The Joshua Problem

"Service for others becomes fuel for us to be there."  It was a profound moment of clarity.  I was sitting around a table with a handful of young adults when conversation turned reflective and deep.  One shared her honest desire to reconnect with church, but admitted that the spectator, seat-filling role wasn't very motivating.  Others nodded and chimed in.  Making an impact, being entrusted with responsibility, serving a purpose.  Sure these young adults desire togetherness and connection like the rest of us, but I realized that...

...beyond the social dynamic is the significance dynamic -- I'll go where I can make a difference.

 

Are we missing something?

Earlier this week I heard a leadership vlog that caught my attention:  Beware of "the Joshua Problem."  Think about this.  Moses was arguably one of the greatest leaders in biblical history and throughout history in general for several reasons.  Among those reasons I would count his intentionality to share leadership.  His utmost humility (Num. 12:3) kept him from grasping for authority and empowered him to make room for others in leadership.  Remember how quick Moses was to delegate power after Jethro's wise counsel (Ex. 18:24-26) and the deep longing Moses had for the same Spirit of God with which he was filled to equip not just the 70 elders but the entire camp of Israel (Num. 11:25-29).  What is most impressive is that Moses invested deeply in the development of one particular person:  Joshua.  Moses didn't just let others lead, he deliberately invested in a next-generation leader -- someone younger, with a different set of strengths and skills, full of faith in God's power and purpose.  Maybe the greatest leadership lesson to glean from the prophet's story is this:  Moses had a Joshua.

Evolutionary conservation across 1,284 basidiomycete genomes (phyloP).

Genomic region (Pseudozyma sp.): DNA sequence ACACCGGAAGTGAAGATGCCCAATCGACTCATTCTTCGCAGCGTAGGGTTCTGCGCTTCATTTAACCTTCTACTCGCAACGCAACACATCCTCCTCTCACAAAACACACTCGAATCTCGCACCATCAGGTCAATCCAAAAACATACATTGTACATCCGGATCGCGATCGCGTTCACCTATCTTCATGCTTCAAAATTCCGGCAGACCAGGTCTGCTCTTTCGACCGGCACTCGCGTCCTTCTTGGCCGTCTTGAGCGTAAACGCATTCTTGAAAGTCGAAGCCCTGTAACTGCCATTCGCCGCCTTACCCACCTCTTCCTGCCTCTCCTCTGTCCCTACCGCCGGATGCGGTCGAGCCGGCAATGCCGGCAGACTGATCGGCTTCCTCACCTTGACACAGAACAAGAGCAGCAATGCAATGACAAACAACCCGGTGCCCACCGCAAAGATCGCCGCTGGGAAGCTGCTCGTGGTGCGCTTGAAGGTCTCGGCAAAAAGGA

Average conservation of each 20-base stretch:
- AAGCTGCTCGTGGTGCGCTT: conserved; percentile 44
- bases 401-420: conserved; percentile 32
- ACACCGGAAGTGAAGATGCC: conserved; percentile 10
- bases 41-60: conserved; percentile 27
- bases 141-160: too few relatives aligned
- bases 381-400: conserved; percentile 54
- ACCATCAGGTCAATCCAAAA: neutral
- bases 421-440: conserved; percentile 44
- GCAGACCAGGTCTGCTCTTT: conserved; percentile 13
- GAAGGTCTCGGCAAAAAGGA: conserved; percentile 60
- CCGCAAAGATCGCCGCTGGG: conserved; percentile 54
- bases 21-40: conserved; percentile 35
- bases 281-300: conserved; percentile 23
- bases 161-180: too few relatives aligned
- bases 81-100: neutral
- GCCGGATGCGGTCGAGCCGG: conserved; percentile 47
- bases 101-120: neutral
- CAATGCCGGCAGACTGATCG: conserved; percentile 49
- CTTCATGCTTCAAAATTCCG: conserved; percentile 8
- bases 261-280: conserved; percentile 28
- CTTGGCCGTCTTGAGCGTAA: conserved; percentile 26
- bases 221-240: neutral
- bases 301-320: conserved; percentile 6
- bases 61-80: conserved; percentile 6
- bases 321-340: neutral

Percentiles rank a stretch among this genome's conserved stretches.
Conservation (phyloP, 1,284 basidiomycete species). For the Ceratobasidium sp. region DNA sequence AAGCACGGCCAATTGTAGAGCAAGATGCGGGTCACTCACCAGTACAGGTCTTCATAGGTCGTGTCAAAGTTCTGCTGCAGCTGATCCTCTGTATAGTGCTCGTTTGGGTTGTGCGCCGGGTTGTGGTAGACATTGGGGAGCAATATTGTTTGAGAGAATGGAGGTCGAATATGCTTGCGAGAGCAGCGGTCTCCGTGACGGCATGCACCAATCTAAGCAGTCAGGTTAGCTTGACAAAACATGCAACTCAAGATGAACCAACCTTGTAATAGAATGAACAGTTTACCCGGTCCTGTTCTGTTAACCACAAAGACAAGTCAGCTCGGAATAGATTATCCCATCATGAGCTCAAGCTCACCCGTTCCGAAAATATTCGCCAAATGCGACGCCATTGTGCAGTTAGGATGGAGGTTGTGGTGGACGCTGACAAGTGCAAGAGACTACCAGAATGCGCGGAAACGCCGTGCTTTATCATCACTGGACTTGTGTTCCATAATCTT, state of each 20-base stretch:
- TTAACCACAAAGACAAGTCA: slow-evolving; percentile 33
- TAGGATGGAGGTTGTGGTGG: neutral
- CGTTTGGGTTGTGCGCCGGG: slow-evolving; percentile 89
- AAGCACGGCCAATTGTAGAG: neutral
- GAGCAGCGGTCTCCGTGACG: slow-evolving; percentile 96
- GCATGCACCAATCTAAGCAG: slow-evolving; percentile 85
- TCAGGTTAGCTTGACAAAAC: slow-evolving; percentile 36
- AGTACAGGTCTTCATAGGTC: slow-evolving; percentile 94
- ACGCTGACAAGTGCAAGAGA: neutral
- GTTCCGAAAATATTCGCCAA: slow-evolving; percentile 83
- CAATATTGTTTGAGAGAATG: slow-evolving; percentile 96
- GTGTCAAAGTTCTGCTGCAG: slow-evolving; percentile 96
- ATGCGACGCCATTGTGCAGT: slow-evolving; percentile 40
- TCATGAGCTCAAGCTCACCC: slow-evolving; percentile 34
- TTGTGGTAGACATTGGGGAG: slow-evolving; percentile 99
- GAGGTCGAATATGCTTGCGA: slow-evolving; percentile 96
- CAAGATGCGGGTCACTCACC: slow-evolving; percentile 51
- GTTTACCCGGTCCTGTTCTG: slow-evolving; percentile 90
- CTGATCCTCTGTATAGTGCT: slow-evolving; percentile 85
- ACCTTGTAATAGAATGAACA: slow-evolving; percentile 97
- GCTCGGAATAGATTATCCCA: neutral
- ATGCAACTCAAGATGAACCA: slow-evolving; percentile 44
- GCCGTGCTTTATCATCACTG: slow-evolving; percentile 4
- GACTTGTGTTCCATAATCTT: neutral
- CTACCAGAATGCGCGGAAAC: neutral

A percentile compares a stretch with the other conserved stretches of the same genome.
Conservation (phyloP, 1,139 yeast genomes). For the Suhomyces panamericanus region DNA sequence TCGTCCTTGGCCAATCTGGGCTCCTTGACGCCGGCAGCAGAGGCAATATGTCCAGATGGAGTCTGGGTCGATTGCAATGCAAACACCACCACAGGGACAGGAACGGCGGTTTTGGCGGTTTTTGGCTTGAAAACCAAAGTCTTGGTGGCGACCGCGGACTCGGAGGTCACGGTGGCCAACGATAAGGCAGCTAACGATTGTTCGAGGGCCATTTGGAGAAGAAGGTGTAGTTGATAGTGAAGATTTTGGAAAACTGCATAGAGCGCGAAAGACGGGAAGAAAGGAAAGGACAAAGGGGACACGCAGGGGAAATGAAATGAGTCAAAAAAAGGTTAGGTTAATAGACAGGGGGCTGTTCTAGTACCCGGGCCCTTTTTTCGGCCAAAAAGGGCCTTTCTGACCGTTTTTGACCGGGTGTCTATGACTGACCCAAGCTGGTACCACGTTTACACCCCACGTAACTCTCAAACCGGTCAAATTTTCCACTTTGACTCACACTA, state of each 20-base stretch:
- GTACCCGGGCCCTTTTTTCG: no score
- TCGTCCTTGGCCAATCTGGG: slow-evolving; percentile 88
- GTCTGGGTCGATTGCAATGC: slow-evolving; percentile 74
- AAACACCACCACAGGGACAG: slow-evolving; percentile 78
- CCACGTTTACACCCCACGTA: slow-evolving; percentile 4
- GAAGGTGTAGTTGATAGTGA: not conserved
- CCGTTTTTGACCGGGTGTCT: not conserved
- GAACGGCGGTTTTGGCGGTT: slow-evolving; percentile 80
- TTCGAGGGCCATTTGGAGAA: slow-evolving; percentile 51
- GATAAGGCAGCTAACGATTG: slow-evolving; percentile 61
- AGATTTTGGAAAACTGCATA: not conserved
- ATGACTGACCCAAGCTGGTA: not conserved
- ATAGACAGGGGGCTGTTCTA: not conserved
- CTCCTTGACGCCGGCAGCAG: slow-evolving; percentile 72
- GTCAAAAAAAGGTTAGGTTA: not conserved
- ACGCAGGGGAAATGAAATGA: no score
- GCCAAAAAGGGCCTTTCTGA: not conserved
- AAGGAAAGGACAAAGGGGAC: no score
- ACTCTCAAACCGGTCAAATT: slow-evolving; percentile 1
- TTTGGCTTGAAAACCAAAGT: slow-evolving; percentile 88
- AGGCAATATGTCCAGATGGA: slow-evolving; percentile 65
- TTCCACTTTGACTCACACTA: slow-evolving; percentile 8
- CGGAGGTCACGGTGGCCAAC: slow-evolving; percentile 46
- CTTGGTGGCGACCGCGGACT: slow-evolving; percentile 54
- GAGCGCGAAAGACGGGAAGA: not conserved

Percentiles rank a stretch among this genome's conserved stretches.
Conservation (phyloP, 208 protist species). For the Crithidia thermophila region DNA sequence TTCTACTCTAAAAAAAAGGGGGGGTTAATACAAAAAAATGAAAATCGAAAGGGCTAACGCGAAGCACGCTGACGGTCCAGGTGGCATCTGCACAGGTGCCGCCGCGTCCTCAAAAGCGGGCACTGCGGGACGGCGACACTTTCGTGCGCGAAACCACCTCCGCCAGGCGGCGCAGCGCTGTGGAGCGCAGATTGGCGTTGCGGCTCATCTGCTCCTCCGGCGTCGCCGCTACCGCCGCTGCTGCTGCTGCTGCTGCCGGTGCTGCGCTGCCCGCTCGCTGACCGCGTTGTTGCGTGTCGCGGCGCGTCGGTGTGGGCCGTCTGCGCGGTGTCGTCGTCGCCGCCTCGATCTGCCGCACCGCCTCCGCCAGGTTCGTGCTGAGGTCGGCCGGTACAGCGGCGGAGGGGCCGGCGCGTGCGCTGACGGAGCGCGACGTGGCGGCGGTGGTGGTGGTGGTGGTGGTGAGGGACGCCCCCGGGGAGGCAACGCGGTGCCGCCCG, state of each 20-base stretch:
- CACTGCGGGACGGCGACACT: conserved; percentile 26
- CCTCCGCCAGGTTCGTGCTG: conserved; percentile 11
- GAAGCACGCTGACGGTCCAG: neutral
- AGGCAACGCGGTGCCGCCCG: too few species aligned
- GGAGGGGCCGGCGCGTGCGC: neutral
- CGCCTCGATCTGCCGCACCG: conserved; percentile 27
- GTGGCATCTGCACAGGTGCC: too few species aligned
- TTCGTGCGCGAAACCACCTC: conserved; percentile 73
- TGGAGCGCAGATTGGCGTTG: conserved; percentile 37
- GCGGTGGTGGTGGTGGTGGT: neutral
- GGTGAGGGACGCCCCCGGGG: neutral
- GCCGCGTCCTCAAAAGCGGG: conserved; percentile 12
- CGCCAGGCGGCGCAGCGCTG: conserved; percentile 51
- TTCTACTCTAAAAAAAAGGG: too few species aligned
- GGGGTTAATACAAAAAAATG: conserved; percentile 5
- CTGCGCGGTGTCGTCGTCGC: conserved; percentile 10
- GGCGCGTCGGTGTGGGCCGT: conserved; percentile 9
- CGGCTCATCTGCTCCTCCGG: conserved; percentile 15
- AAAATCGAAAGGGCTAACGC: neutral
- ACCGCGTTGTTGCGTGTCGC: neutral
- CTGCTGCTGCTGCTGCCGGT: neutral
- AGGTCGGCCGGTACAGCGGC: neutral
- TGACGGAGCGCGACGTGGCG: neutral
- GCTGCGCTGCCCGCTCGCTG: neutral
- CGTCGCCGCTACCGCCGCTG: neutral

But Joshua never had a Joshua.

Joshua's strong leadership helped Israel cross the Jordan, experience miraculous victories, and possess the Promised Land (for the most part).  But by the end of his story, Joshua has no Joshua of the next generation to lay hands on and entrust leadership to.  The fact that the book of Judges comes on the heels of the book of Joshua ought to be enough to settle that this is not a good problem to have.  He was missing something.  Are we?  As a generation, as a global church, as a local church, are we missing something?

I don't want to have a Joshua Problem.  And my recent table discussion assures me that there are next-generation young adults in the wings who are eager to be called, developed, and trusted.  I'm sure there are uncertainties for some and even objections for others.  But I believe God is calling each of us, no matter where we fall in the generational spectrum, to be part of erasing the Joshua Problem.  How do we do that well?  I'll be the first to admit I don't have all the answers, but I hope you'll join me in the journey of seeking to understand how to raise up Joshuas.